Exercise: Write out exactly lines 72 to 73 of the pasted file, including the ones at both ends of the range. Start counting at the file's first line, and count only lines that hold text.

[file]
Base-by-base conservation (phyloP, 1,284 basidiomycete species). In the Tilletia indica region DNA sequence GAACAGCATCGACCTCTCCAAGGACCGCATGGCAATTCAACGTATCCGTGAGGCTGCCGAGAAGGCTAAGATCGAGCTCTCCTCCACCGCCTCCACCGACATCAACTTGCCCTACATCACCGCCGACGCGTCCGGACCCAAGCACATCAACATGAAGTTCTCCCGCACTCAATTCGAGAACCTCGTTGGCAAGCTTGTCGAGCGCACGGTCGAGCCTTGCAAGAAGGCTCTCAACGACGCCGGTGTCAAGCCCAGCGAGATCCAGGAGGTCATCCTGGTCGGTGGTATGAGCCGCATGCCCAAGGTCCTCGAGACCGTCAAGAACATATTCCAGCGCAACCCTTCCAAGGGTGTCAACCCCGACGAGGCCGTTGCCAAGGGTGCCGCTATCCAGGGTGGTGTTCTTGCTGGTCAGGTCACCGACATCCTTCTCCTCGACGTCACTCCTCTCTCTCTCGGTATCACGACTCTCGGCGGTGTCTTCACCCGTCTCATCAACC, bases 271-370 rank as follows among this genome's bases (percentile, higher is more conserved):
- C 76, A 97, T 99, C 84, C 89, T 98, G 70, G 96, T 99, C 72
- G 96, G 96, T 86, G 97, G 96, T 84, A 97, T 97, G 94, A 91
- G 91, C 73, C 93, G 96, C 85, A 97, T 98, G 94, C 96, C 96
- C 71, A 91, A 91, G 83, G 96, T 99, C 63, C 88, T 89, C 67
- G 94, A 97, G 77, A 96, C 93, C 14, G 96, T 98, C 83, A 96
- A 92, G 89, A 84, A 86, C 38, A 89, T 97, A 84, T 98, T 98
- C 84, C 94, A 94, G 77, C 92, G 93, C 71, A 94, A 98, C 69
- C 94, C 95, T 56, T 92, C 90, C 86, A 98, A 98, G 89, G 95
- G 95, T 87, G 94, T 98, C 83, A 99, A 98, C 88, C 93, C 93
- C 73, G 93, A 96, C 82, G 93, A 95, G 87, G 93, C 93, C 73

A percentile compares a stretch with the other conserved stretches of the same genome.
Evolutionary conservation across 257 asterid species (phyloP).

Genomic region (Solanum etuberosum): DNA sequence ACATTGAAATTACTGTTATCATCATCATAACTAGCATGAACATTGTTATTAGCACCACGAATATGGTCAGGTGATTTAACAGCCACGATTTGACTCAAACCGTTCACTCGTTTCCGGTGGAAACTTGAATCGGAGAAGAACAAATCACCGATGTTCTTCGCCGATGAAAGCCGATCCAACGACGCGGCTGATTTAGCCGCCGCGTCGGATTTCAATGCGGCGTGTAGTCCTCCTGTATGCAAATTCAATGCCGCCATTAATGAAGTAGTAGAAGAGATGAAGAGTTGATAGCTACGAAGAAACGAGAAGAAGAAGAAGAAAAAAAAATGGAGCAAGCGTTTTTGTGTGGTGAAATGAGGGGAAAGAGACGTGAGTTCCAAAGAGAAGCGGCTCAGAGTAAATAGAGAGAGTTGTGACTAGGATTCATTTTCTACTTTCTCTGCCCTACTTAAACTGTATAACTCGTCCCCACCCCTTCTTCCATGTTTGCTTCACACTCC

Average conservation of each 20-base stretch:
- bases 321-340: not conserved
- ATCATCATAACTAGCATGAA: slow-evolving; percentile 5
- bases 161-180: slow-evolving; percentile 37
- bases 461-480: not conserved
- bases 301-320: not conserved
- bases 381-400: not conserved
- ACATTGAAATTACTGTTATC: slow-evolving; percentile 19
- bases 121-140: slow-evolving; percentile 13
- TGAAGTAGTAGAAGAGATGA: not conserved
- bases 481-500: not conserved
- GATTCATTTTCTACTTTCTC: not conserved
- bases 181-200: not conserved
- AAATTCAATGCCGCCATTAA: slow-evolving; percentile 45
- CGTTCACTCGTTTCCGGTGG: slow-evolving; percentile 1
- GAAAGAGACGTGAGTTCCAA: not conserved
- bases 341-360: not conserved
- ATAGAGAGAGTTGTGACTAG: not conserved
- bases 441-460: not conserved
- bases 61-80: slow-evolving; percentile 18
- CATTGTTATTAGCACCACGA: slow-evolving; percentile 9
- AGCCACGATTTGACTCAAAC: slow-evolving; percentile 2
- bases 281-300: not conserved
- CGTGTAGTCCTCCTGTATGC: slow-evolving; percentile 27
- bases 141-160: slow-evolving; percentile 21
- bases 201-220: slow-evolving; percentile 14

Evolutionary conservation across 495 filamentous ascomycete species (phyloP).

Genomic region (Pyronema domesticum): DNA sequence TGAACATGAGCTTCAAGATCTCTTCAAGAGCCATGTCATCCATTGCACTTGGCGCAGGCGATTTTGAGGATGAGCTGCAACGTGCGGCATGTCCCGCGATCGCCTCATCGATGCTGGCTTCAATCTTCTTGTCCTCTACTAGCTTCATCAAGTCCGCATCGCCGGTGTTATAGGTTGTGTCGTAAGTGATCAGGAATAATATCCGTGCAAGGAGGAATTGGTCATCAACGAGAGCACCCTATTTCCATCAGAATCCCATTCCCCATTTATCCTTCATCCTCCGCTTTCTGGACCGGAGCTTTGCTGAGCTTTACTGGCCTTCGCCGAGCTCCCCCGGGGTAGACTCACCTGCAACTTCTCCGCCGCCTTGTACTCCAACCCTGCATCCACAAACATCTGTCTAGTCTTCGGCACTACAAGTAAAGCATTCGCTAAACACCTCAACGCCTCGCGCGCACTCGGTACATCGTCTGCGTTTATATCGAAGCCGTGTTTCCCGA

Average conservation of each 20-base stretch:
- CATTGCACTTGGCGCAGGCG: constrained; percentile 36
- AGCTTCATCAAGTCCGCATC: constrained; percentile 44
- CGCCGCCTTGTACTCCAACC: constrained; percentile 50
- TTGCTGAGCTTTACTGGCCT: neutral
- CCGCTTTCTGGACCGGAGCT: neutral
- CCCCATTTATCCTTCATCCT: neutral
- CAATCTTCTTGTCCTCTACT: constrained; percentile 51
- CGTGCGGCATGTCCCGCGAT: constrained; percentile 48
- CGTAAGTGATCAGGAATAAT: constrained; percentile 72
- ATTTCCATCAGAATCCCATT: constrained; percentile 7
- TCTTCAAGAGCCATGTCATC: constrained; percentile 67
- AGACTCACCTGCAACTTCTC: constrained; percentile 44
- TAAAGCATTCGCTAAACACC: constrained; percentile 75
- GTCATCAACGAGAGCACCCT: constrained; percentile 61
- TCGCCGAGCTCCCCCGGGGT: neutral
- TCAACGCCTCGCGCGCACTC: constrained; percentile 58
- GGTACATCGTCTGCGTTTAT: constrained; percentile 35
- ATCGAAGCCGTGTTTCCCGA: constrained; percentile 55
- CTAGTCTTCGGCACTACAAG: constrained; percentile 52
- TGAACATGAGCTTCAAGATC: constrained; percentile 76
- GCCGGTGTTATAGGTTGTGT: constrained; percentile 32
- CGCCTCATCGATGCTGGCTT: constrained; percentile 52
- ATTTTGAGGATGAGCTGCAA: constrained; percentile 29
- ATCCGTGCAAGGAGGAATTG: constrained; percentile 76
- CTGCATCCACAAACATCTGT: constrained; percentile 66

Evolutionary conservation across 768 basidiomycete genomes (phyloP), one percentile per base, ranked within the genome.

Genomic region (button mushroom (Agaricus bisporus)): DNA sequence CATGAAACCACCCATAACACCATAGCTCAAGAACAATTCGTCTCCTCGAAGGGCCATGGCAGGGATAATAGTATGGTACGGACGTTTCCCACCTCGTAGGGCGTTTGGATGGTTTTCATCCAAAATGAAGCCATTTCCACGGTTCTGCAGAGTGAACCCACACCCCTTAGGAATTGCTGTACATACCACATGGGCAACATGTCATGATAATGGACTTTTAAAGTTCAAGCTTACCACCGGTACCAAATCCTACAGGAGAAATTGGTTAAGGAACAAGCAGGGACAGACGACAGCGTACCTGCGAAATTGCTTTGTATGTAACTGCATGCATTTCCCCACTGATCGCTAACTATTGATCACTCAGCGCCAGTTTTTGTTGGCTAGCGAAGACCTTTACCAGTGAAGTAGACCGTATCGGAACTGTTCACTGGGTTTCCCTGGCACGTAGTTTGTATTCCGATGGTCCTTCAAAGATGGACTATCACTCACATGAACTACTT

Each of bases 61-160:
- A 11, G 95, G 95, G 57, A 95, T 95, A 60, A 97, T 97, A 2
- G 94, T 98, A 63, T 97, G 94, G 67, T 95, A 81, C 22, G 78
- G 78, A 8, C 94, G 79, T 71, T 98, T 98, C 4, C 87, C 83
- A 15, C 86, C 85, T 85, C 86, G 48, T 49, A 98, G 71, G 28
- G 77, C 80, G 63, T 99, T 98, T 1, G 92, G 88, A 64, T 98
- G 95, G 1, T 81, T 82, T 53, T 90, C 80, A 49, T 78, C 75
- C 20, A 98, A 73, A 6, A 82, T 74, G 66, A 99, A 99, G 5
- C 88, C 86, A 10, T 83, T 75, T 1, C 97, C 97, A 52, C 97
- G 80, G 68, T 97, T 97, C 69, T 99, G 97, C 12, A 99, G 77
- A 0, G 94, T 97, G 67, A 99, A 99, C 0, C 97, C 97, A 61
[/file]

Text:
- A 11, G 95, G 95, G 57, A 95, T 95, A 60, A 97, T 97, A 2
- G 94, T 98, A 63, T 97, G 94, G 67, T 95, A 81, C 22, G 78